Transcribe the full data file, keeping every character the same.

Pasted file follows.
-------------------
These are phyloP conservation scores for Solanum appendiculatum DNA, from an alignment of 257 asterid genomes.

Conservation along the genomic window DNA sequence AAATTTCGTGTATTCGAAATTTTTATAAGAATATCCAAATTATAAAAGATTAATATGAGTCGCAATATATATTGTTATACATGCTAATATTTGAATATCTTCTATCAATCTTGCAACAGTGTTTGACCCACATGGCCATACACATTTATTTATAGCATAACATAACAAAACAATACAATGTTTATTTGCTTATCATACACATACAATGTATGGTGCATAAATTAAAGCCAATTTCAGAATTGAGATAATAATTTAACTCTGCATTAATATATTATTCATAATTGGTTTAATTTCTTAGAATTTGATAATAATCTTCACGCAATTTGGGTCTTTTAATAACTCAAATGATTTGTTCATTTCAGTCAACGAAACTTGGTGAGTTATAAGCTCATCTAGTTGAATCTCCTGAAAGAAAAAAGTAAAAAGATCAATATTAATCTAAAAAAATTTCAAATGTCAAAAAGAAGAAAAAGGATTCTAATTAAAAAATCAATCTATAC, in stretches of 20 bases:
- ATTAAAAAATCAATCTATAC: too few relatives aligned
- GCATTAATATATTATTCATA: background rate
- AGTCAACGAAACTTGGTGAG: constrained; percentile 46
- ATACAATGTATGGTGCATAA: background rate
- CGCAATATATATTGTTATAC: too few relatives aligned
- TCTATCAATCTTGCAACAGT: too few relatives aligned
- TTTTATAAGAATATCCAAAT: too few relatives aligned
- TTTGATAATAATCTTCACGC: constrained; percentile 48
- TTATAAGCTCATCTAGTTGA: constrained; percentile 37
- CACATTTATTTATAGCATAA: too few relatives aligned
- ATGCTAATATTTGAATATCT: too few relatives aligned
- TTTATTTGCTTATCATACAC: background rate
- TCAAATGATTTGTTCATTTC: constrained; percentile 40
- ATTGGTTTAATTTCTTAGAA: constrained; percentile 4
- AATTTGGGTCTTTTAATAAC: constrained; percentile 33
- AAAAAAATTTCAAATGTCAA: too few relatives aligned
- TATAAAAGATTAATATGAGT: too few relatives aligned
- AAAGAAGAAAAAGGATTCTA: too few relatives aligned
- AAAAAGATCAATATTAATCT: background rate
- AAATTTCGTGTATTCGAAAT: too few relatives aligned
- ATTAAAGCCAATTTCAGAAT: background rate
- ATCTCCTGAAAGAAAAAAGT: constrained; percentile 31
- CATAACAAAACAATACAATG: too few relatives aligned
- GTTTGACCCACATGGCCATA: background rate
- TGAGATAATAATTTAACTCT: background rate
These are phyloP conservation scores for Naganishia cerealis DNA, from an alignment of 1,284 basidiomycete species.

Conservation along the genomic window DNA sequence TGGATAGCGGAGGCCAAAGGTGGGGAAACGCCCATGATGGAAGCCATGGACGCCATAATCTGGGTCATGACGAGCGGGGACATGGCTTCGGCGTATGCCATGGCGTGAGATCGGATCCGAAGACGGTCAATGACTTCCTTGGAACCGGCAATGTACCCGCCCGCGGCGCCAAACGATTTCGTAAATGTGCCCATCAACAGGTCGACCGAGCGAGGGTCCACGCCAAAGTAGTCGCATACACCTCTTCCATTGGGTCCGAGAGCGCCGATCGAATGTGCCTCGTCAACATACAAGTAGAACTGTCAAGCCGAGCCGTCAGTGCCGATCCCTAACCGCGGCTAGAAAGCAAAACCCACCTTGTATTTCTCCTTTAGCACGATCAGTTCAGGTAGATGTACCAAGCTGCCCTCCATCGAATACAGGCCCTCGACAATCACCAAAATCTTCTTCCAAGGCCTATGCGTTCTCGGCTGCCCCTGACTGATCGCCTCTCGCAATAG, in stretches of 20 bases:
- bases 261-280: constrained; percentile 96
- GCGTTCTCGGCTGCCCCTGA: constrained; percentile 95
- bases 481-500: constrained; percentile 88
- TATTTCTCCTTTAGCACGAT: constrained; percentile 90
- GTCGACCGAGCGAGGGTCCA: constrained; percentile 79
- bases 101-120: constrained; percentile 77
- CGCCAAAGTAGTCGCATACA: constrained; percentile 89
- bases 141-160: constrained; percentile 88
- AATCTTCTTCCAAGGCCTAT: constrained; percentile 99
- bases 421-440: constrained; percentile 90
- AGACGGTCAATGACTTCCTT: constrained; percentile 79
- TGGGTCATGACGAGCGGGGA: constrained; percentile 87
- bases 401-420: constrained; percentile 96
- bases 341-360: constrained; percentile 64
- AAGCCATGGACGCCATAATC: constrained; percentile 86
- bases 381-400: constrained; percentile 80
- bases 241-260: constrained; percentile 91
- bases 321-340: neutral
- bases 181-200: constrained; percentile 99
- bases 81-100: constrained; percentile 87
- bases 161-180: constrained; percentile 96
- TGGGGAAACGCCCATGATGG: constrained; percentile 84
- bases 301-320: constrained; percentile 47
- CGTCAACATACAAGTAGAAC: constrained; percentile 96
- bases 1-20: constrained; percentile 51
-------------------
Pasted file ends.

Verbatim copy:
These are phyloP conservation scores for Solanum appendiculatum DNA, from an alignment of 257 asterid genomes.

Conservation along the genomic window DNA sequence AAATTTCGTGTATTCGAAATTTTTATAAGAATATCCAAATTATAAAAGATTAATATGAGTCGCAATATATATTGTTATACATGCTAATATTTGAATATCTTCTATCAATCTTGCAACAGTGTTTGACCCACATGGCCATACACATTTATTTATAGCATAACATAACAAAACAATACAATGTTTATTTGCTTATCATACACATACAATGTATGGTGCATAAATTAAAGCCAATTTCAGAATTGAGATAATAATTTAACTCTGCATTAATATATTATTCATAATTGGTTTAATTTCTTAGAATTTGATAATAATCTTCACGCAATTTGGGTCTTTTAATAACTCAAATGATTTGTTCATTTCAGTCAACGAAACTTGGTGAGTTATAAGCTCATCTAGTTGAATCTCCTGAAAGAAAAAAGTAAAAAGATCAATATTAATCTAAAAAAATTTCAAATGTCAAAAAGAAGAAAAAGGATTCTAATTAAAAAATCAATCTATAC, in stretches of 20 bases:
- ATTAAAAAATCAATCTATAC: too few relatives aligned
- GCATTAATATATTATTCATA: background rate
- AGTCAACGAAACTTGGTGAG: constrained; percentile 46
- ATACAATGTATGGTGCATAA: background rate
- CGCAATATATATTGTTATAC: too few relatives aligned
- TCTATCAATCTTGCAACAGT: too few relatives aligned
- TTTTATAAGAATATCCAAAT: too few relatives aligned
- TTTGATAATAATCTTCACGC: constrained; percentile 48
- TTATAAGCTCATCTAGTTGA: constrained; percentile 37
- CACATTTATTTATAGCATAA: too few relatives aligned
- ATGCTAATATTTGAATATCT: too few relatives aligned
- TTTATTTGCTTATCATACAC: background rate
- TCAAATGATTTGTTCATTTC: constrained; percentile 40
- ATTGGTTTAATTTCTTAGAA: constrained; percentile 4
- AATTTGGGTCTTTTAATAAC: constrained; percentile 33
- AAAAAAATTTCAAATGTCAA: too few relatives aligned
- TATAAAAGATTAATATGAGT: too few relatives aligned
- AAAGAAGAAAAAGGATTCTA: too few relatives aligned
- AAAAAGATCAATATTAATCT: background rate
- AAATTTCGTGTATTCGAAAT: too few relatives aligned
- ATTAAAGCCAATTTCAGAAT: background rate
- ATCTCCTGAAAGAAAAAAGT: constrained; percentile 31
- CATAACAAAACAATACAATG: too few relatives aligned
- GTTTGACCCACATGGCCATA: background rate
- TGAGATAATAATTTAACTCT: background rate
These are phyloP conservation scores for Naganishia cerealis DNA, from an alignment of 1,284 basidiomycete species.

Conservation along the genomic window DNA sequence TGGATAGCGGAGGCCAAAGGTGGGGAAACGCCCATGATGGAAGCCATGGACGCCATAATCTGGGTCATGACGAGCGGGGACATGGCTTCGGCGTATGCCATGGCGTGAGATCGGATCCGAAGACGGTCAATGACTTCCTTGGAACCGGCAATGTACCCGCCCGCGGCGCCAAACGATTTCGTAAATGTGCCCATCAACAGGTCGACCGAGCGAGGGTCCACGCCAAAGTAGTCGCATACACCTCTTCCATTGGGTCCGAGAGCGCCGATCGAATGTGCCTCGTCAACATACAAGTAGAACTGTCAAGCCGAGCCGTCAGTGCCGATCCCTAACCGCGGCTAGAAAGCAAAACCCACCTTGTATTTCTCCTTTAGCACGATCAGTTCAGGTAGATGTACCAAGCTGCCCTCCATCGAATACAGGCCCTCGACAATCACCAAAATCTTCTTCCAAGGCCTATGCGTTCTCGGCTGCCCCTGACTGATCGCCTCTCGCAATAG, in stretches of 20 bases:
- bases 261-280: constrained; percentile 96
- GCGTTCTCGGCTGCCCCTGA: constrained; percentile 95
- bases 481-500: constrained; percentile 88
- TATTTCTCCTTTAGCACGAT: constrained; percentile 90
- GTCGACCGAGCGAGGGTCCA: constrained; percentile 79
- bases 101-120: constrained; percentile 77
- CGCCAAAGTAGTCGCATACA: constrained; percentile 89
- bases 141-160: constrained; percentile 88
- AATCTTCTTCCAAGGCCTAT: constrained; percentile 99
- bases 421-440: constrained; percentile 90
- AGACGGTCAATGACTTCCTT: constrained; percentile 79
- TGGGTCATGACGAGCGGGGA: constrained; percentile 87
- bases 401-420: constrained; percentile 96
- bases 341-360: constrained; percentile 64
- AAGCCATGGACGCCATAATC: constrained; percentile 86
- bases 381-400: constrained; percentile 80
- bases 241-260: constrained; percentile 91
- bases 321-340: neutral
- bases 181-200: constrained; percentile 99
- bases 81-100: constrained; percentile 87
- bases 161-180: constrained; percentile 96
- TGGGGAAACGCCCATGATGG: constrained; percentile 84
- bases 301-320: constrained; percentile 47
- CGTCAACATACAAGTAGAAC: constrained; percentile 96
- bases 1-20: constrained; percentile 51